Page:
- Actors: Tony Shalhoub, Ted Levine, Jason Gray-Stanford, Traylor Howard, Stanley Kamel
- Format: Box set, Black & White, Color, Dolby, DVD-Video, NTSC, Subtitled, Widescreen
- Language: English
- Subtitles: English
- Subtitles for the Hearing Impaired: English
- Region: Region 1 (US and Canada This DVD will probably NOT be viewable in other countries. Read more about DVD formats.)
- Aspect Ratio: 1.78:1
- Number of discs: 4
- Canadian Home Video Rating : Ages 14 and over
- MPAA Rating:
- Studio: Universal Studios Home Entertainment
- Release Date: Jan. 29 2013
- Run Time: 730 minutes
- Average Customer Review: 10 customer reviews
- ASIN: B000OHZKZ4
- Amazon Bestsellers Rank: #22,727 in Movies & TV Shows (See Top 100 in Movies & TV Shows)
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Monk: The Complete Fifth Season
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It's time to tidy up for another season with Primetime Emmy Award and Golden Globe winner Tony Shalhoub in all 16 Season Five episodes of Monk, television's most fresh and funny series. Gumshoe Adrian Monk would never actually have gum on his well-polished shoes: in addition to intellect and instinct, he also has Obsessive Compulsive Disorder. Though his eccentric traits bewilder his colleagues Natalie Teeger (Traylor Howard), Captain Stottlemeyer (Ted Levine) and Lieutenant Disher (Jason Gray-Stanford), Monk's attention to detail keeps crime—and grime—off the streets. Included in this highly collectible, 4-disc set are both the black & white and color versions of the noir-style episode "Mr. Monk and the Leper," obsessively good bonus features and the pilot episode of the hit comedy-drama Psych. Follow the clues to Season Five of Monk, the quirky and original show TV Guide hails as "alternatively hilarious and touching."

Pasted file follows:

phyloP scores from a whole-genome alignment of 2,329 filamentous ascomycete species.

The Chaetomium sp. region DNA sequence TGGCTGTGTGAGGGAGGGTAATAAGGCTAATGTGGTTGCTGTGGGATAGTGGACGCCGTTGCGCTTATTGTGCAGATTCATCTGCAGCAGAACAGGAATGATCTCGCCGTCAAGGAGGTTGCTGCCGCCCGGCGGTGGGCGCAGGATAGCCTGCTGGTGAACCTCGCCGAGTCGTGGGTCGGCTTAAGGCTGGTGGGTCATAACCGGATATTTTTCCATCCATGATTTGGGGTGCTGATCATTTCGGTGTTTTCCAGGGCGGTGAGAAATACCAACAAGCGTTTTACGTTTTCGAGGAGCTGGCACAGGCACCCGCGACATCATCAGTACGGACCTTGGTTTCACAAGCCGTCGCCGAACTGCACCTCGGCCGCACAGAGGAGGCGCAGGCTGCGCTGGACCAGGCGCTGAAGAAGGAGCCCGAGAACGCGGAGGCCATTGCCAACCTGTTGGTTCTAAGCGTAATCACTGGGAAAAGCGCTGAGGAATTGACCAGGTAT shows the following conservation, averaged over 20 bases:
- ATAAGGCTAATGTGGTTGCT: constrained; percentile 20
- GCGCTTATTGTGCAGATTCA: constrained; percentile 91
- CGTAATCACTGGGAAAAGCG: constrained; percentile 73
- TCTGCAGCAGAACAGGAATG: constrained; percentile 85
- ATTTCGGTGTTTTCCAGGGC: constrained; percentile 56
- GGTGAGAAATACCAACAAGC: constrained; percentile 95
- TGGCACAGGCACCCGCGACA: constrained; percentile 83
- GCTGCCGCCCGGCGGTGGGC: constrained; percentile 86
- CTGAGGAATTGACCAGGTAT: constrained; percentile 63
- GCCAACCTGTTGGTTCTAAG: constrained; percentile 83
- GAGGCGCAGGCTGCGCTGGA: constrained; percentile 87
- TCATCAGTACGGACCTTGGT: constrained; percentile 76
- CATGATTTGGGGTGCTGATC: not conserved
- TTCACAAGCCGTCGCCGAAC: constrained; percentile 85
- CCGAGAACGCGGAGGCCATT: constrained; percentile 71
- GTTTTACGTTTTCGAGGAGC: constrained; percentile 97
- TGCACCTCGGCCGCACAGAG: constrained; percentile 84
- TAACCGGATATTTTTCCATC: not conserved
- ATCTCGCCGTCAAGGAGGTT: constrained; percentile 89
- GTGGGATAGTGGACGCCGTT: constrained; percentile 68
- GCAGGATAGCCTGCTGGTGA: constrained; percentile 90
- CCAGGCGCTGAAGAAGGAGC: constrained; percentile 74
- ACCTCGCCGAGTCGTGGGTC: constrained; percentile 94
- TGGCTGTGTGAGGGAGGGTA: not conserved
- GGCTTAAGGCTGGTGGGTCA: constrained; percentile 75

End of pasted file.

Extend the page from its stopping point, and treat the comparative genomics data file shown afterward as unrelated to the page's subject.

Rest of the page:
Disc 2 - Monk Season Five:
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In the opening episode, a movie is going to be made about Monk's (Tony Shalhoub) life and amazing abilities, with well-known actor David Ruskin (Stanley Tucci) as Monk. But Ruskin turns out to be the world's best method actor, as he observes Monk doing his detective work -- and starts to acquire Monk's OCD and personality. Sometimes acting can be TOO good.
But Monk's problems don't cease when he's paralyzed by a garbage strike, and the strike leader is murdered. Other cases include a mysterious electrocution in a gym shower, being blinded by a murderer, a stint as a private eye, a college reunion, a disastrous rock concert, a leper, posing as a butler, a radio host whose wife died while he was on the air, and he competes against technology to find a serial killer.
On the personal front, Monk gets reacquainted with his father, who left the family when he was a child, and he also tries to deal with Dr. Kroger's early retirement, by solving the crime that prompted him to leave. And he helps Randy (Jason Gray-Stanford ) out when the latter inherits a farm -- and a mysterious death.
The fifth season does sag a little in the middle -- the retirement and rocker episodes have Monk's OCD becoming almost cartoonishly comic. But most of the rest of the episodes are quite good, with the typical unsolvable cases, unbreakable alibis, and inexplicable phobias from poor Monk.
Writingwise, there's nothing to complain about -- solid writing, solid plots full of difficult mysteries, and Monk undergoing lots of stress as he tries to deal with his many phobias. The dialogue is top-notch ("There's never hope. I wish I drank. Is it wonderful?"), and the writers allow all the regular characters to shine now and again, including Randy and Stottlemeyer (who have a kind of big-brother/little-brother vibe).
Tony Shalhoub is just amazing here, as Monk tries to navigate the dangers of a dirty, random world. He's absolutely hilarious when poor Monk has to square dance, feed chickens, and single-handedly tries to clean up San Francisco. But he also gives us some truly beautiful moments, such as when we see Monk watching his wedding video, quietly crying.
Traylor Howard continues to give a solid performance as Monk's assistant, while Ted Levine and Gray-Stanford round off the regular cast as the kindly Stottlemeyer and naive Randy. Alice Cooper has a fun cameo, and Tucci is absolutely great as a Monk-impersonator. And Sean Astin gives a glorious performance as a murderous, spoiled rich brat.
The fifth season of "Monk" has a few episodes that are lacking, but most of them are still excellent, suspenseful little mysteries. Definitely worth seeing.
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